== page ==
If you work for Goldman Sachs in London this summer, there is something you may badly want. It will not be for you to experience personally, but for you to experience vicariously through your children aged between five and 12 (assuming you have them). – The thing is a highly desirable place on the Goldman Sachs’ employees’ kids’ holiday program.
The program has just 12 places. Goldman employs around 5,500 people in London. Fewer than half have children, with an even smaller proportion having children in the requisite age range. Even so, the program is hugely over-subscribed. Getting your seven year old a 10 day summer stint at Goldman while you work on the trading floor is harder than getting into Goldman itself.
The program is run in Goldman’s London creche. The BBC says it’s the only creche on offer at any bank in the City’s square mile. Located beyond the lifts and behind an unremarkable fire door in Peterborough Court, it’s for babies and children and is better than the average offsite childcare rival. – The baby room, for example, has one member of staff to every two infants instead of the mandatory one to three to help them settle in quickly.
The creche as a whole is rationed to 20 emergency days per year for Goldman staff with children, but it’s the summer program that is the real hit. Here, the 5-12 year-olds get to hang out among ‘bilingual books and toys’ whilst experiencing life on Fleet Street. “The kids call it an office day,” says Ishmeet Rayit, who runs the children’s centre. “They get taken out for lunch by their parents and they make friends here.” The waiting list for the service is described as, “long.”
Separately, McKinsey & Co’s new report on the impact of machine learning on banking jobs suggests the cloud may have a silver lining. While machines might do away with jobs in the middle and back office, Bloomberg reports that banking employees who survive their ascendance are likely to be far more productive. – In cash equities, banks using “digital execution” have reportedly seen front office revenue per producer rise by up to eight times, for example. As individual productivity rises, individual pay should too.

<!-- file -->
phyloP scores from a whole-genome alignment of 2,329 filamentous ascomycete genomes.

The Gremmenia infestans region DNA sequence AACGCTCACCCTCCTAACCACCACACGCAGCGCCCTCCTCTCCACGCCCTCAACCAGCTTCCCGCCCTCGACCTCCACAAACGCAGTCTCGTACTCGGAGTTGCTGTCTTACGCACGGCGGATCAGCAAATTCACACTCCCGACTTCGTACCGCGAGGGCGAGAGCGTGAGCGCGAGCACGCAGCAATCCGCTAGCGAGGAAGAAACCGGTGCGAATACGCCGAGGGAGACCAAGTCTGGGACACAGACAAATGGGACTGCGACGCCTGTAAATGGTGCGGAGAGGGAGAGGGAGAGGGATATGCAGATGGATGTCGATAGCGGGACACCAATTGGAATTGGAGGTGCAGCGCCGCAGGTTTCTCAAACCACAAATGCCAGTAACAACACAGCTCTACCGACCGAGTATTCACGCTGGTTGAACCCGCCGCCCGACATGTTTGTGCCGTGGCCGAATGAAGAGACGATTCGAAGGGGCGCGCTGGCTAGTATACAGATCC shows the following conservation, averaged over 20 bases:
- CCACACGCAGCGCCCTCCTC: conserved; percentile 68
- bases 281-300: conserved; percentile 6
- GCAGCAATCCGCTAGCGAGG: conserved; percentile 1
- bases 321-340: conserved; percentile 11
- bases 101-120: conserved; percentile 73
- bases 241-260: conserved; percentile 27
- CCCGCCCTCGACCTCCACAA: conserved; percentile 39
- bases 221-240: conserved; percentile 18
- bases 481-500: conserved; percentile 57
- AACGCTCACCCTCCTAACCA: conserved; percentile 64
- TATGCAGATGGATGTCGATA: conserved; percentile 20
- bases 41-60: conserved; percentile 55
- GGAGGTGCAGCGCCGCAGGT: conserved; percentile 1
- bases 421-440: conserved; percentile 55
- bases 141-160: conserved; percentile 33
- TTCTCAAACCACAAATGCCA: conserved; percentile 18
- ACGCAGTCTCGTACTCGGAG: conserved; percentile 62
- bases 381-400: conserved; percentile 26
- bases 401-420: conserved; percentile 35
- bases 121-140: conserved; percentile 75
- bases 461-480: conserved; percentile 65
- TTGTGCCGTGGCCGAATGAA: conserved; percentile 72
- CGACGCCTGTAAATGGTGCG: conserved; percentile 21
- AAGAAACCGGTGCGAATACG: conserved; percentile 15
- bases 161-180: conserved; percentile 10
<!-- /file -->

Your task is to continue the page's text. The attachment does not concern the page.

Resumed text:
McKinsey identifies five processes by which machines are likely to make a difference in wholesale banking: machine learning (algorithms identify data patterns in sales and trading); natural language processing (machines perform legal and regulatory tasks by scanning emails and recordings); cognitive agents or automated assistants which could help trading staff who have problems with their systems; robotic process automation where machines handle repetitive tasks like end of day valuations; and smart workflow tools, where machines scan documents and add data automatically, which could help with client on-boarding.
When Goldman Sachs went public, partners owned 60% of its shares. Now they own just 5%. Isabelle Ealet, the partner who runs Goldman’s struggling commodities trading division sold shares worth $3.5m in May. (Bloomberg)
An M&A banker whom Deutsche hired from BAML went back to BAML. (Dealbreaker)
John Cryan talks Brexit: “We will assume a reasonable worst outcome. The worst is always likely to be worse than people can imagine.” (Bloomberg)
Banks don’t want to leave London: European offices are just a hedge. “”It’s an insurance policy. I just have to figure out what the cheapest insurance policy is … in a perfect world, we will just tear it up.” (Reuters)
Blame quant funds trading on superior information that trickles out over time for the fall in volatility (and the fortunes of banks like Goldman Sachs). (Wall Street Journal)
An algae-studying microbiologist developed a superior quant trading strategy. (Bloomberg)
Deprived students are bursting to work in banking: “I’ll need to outperform and over-deliver consistently”. (Financial News)
U.S. hedge fund managers face a tax bill that could be as high as $100bn after accumulating offshore gains without paying federal or state taxes. (WSJ)
What’s the worst thing you’ve seen in a single man’s apartment? (Vice)